The thing that I have liked about this is how both Jon and Damian are being influenced and inspired by the other. They come in as Batman and Superman writ small. But I wonder if this friendship and this mingling of ideas during adolescence is what is missing from the Bruce/Clark friendship. They met later on in life and in heroing career. It is, as they say, harder to teach an old dog new tricks. But here when we see Damian's rough edges being sanded down by Jon's optimism, or Jon bending the rules when necessary when nudged by Damian ... well it all works.

Carlo Barberi and Art Thibert really bring a dynamic and definitely youthful feel to the book, with zany expressions and great, sorta anime, qualities. So that jibes well too.

In the end, it just reminds me how sad it is that this book is ending.

Thursday, March 22, 2018

June 2018 Solicits

The June solioits for DC Comics have been released and it is a big month for Superman fans. Finally the Bendis era takes over. Here is a link to all the solicits:

I just don't know what to think about this whole upheaval of Superman. I suppose this is what I was feeling in 1987 when Byrne completely uprooted and replanted the entire mythos. In the end, I was pretty happy with Byrne reinvigorating the property. But much of that was I felt the stories had become tepid before he took over. Right now I feel we are in a Renaissance for the Superman and his family.  So now seems like an odd time to blow things up. And this is my biggest concern. After years of suffering, we finally had a Superman I could read and enjoy. Will this be a step back?

Wednesday, March 21, 2018

Review: New Super-Man And The Justice League Of China #21

New Super-Man and the Justice League of China #21 came out last week, continuing the story of the North Korean Aquaman while bolstering the subplots and characterization of the team. I have said before that I am somewhat surprised that this book avoided the axe that culled Supergirl and Super Sons from the rack. But I am happy I still get to read it because it is a ton of fun.

Gene Luen Yang continues to walk a nice tightrope here between fun teen superhero book with a cocky lead and a decent dive into Asian culture. Between Korean mythology, a look at China as an open and sorta westernized country, and Kenan juggling two love interests, this books continues to sizzle. I am pretty amazed at the changes in tone and depth of the stories here all while maintaining something of a consistent feel. How is that possible?

Brent Peeples remains on art and seems to grow with each issue. I have enjoyed his take on giant crustacean kaiju as well as his stealthier ninja scenes. Everything seems silkier here, more polished.

All this said, I think I am starting to see the writing on the wall in solicit announcements that we might be nearing the end of this book. So enjoy it while you can.

On to the book!

Tuesday, March 20, 2018

Review: The Krypton Chronicles #3

The SyFy premiere of Krypton airs tonight, a show looking back at Superman's grandfather and the politics of Krypton in the years before its destruction. In preparation for that I have been reviewing The Krypton Chronicles, a miniseries from 1981 in which Superman learns about his lineage.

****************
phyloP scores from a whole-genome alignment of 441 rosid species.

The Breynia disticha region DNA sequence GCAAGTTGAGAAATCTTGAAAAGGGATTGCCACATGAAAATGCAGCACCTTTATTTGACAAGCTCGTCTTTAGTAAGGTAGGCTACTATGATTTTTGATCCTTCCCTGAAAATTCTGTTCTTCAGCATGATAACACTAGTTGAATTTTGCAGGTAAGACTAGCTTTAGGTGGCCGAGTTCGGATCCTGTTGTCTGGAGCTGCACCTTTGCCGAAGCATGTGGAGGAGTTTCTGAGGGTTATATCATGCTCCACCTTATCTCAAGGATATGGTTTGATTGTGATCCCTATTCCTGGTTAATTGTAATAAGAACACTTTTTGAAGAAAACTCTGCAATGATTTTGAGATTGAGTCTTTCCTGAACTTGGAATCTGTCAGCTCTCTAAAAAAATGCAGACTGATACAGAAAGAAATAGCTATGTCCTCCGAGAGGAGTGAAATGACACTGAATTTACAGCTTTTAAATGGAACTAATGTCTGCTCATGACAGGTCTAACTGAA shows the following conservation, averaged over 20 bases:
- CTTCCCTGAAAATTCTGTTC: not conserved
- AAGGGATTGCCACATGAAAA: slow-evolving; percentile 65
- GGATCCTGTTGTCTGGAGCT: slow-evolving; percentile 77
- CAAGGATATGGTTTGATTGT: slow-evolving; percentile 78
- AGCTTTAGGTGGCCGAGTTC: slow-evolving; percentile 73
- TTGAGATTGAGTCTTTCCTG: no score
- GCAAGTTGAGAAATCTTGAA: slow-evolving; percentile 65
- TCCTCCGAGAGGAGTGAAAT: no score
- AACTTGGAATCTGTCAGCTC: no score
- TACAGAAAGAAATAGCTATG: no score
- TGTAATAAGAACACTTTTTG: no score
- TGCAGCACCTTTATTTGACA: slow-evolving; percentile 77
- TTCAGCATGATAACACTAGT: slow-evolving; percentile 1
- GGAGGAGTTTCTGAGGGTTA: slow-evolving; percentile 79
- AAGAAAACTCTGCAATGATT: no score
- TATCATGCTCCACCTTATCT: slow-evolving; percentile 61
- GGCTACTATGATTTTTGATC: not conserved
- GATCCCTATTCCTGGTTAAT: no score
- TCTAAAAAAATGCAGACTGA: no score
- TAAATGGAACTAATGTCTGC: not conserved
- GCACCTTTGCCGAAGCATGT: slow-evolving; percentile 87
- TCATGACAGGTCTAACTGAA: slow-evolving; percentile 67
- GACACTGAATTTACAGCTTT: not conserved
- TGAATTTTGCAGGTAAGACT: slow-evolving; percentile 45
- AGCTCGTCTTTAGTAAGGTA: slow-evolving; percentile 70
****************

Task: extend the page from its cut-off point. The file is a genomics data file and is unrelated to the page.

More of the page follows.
I have reviewed the first two issues here and here. Today I review Krypton Chronicles #3, the final episode which has Superman going all the way back to the first person the adopt the last name of El. The first two issues were on Rokyn, providing us with a decent side plot to help break up the ancestry information dump. This issue is much more exposition based with Superman just looking backwards and reporting what he finds.

I have enjoyed this mini-series more that I remembered. It is fun to get these tangential looks at Krypton culture as well as this deep dive into the El family. I also love that Supergirl is involved in all three issues. She is an El as well and should be part of this research mission.

So who was the first El? Jump in!

Monday, March 19, 2018

Review: Action Comics #999

Action Comics #999 came out this last week and reminded me of the days when you would watch a car's odometer slowly turn over some huge number. We are on the cusp of Action Comics #1000, a mega-accomplishment which brings with it a new, bold direction. We have all seen the 'Bendis is Coming!' ads. I have had waxing and waning optimism about Bendis' run. I am approaching the future with some trepidation.

But we are here to talk about Action Comics #999. This is writer Dan Jurgens' swan song. Yes, a Luthor centric special is in the works. But this is Jurgens goodbye to running the comic and guiding the Man of Steel. After a prolific run which has now spanned 3 decades, this could honestly be Jurgens' goodbye to the character. And as a result, I am looking at this issue like a funeral mass. I was sad going in, hoping to celebrate the creators and this run while also being sad that they'll be gone. For me, since Rebirth, I have had a Superman that reads right, that feels right, and that I have enjoyed. And I haven't been able to say that often these last many years.

And this issue is a bit of pure Superman. He is looking for truth and justice. He isn't cruel. He wants to inspire and bring people together. And we see a lot of that here.

We also get Will Conrad on art. There is a fair amount of realism here. The bulk of this issue are conversation scenes that are heavy with emotion and Conrad does a great job bringing us those beats.